published February 26, 2014

What's Happening in SENCER-ISE: Forest Restoration Underway at Glen Helen Outdoor Education Center

Hailey Chenevert, NCSCE

The SENCER-ISE partnerships are now deep into their projects using compelling civic issues to forge lasting and valuable connections between formal and informal science educators. To share the great work they are doing with our community, we have started a new feature for the eNews on partnership activities. To learn more about the initiative and the partnerships, visit the SENCER-ISE website, found here .

Antioch College and the Glen Helen Outdoor Education Center (OEC) are partnering on Biodiversity, Invasive Species, and Forest Restoration: Intergenerational Civic Engagement, in the Classroom and Outdoors, a project engaging older adults at the Yellow Springs Senior Center, students at Antioch College, and grade school students from across the region in forest restoration at the OEC.

Adults at the Yellow Springs Senior Center propagated plants native to the OEC during two workshops (funded by the Llewellyn Foundation) offered prior to the inception to the SENCER-ISE grant. These workshops were the basis for the work now being done in the SENCER-ISE project.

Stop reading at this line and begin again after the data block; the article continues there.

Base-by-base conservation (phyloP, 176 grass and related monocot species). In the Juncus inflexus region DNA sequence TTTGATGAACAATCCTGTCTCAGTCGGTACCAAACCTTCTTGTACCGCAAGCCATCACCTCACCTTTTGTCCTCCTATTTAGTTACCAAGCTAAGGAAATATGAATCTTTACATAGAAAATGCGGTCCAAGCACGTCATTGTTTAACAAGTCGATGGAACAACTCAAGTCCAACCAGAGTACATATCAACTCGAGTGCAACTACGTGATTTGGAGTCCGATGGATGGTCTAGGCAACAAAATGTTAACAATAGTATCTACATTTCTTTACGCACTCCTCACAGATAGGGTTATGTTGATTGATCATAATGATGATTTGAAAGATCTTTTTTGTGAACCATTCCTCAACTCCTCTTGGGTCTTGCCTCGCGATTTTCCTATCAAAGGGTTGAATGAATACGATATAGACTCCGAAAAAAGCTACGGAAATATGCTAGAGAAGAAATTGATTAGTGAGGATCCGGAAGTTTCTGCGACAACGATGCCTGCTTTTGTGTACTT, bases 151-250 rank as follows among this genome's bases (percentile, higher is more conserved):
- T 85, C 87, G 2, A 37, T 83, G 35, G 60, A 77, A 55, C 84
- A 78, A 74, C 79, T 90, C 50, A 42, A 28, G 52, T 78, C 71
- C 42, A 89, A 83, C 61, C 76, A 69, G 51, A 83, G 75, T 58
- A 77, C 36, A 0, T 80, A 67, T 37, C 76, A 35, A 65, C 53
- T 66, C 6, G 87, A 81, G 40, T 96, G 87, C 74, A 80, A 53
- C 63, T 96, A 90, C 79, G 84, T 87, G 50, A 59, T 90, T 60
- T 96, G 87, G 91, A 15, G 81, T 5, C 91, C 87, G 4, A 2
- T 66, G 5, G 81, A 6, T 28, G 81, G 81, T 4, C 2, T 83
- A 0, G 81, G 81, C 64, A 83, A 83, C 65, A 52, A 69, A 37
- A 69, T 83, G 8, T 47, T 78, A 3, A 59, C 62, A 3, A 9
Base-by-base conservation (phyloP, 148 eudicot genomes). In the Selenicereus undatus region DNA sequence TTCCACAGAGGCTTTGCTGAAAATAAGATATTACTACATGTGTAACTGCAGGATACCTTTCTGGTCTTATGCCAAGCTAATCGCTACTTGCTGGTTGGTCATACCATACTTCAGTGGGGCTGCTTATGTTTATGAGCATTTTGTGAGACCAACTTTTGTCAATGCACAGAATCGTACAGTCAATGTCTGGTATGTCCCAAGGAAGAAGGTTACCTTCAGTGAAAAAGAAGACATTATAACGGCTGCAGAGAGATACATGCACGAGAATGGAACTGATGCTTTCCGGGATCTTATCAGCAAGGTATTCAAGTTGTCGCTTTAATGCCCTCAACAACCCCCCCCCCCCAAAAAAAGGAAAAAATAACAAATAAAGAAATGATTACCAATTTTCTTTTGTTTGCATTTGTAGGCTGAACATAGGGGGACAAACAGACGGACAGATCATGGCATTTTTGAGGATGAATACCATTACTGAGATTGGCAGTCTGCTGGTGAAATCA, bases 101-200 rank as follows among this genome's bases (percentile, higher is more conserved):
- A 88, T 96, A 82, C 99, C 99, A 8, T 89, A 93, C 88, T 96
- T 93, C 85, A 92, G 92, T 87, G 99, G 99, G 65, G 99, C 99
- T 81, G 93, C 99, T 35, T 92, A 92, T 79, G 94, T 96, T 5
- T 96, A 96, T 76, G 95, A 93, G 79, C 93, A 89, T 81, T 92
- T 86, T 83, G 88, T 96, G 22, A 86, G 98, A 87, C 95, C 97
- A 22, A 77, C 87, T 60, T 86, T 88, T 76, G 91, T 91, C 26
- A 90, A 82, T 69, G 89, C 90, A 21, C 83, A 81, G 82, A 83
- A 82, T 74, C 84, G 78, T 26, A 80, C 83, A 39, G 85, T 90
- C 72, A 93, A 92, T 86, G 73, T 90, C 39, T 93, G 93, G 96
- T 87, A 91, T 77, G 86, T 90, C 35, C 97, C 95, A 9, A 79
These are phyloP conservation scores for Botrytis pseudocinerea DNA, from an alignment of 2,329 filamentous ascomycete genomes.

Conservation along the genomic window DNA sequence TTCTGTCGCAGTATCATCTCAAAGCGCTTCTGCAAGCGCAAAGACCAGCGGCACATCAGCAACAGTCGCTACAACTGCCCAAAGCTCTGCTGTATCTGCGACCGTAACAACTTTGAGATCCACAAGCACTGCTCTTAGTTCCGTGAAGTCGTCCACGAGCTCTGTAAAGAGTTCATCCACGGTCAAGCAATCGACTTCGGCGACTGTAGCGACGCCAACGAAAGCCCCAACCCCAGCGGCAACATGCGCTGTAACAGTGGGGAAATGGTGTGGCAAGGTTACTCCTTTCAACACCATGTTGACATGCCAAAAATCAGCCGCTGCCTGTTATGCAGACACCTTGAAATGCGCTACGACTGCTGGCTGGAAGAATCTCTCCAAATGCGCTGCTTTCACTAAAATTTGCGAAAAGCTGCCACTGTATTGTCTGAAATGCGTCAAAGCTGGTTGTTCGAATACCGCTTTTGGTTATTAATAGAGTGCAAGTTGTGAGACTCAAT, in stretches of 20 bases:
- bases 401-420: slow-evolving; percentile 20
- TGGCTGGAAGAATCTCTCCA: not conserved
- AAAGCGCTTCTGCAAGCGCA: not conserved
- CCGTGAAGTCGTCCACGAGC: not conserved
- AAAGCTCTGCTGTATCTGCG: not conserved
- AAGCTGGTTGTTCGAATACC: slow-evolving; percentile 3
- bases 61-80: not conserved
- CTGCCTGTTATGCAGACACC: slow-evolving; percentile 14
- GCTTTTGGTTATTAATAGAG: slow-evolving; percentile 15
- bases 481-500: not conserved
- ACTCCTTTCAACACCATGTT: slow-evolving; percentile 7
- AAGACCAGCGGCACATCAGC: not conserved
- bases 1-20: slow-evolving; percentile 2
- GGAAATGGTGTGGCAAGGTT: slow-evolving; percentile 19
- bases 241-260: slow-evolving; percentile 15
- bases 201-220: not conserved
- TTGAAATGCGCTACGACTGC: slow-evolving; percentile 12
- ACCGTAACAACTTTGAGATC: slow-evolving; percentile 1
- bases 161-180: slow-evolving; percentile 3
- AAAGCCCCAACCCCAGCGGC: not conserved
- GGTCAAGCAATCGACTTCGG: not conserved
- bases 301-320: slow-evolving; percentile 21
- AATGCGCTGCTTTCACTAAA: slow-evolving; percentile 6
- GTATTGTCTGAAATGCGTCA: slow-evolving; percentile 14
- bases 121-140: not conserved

Last fall, Antioch College students planted over 300 of the propagated native plants in the demonstration restoration area at the OEC. This first planting included spicebush, shagbark hickory, zig-zag goldenrod, bluestem goldenrod, heartleaf aster, bottlebrush grass, Greys sedge, tick trefoil.

The cycle is continuing with fifth and sixth grade students enrolled in the Outdoor School at the OEC. Last fall, students in the Forest Ecology lesson collected thousands of spicebush seeds for propagation, which students of the Environmental Problem Solving lesion will be planting this winter.

The Biodiversity, Invasive Species, and Forest Restoration project has several goals, including the restoration of biodiversity in Glen Helen, improved understanding on the parts of students and community members of the basic principles of ecology related to biodiversity and invasive species through hands-on intergenerational interactions, and the increase of strong community connections. Continued monitoring of the demonstration restoration area at the OEC, participants' self-reported attitudes toward forest restoration, and formative and summative evaluation to track understanding of subject matter will be utilized in assessing the overall success of the program.

To read more about Antioch College and the Glen Helen Outdoor Education Center's forest restoration project, visit their partnership page on the SENCER-ISE website, found here.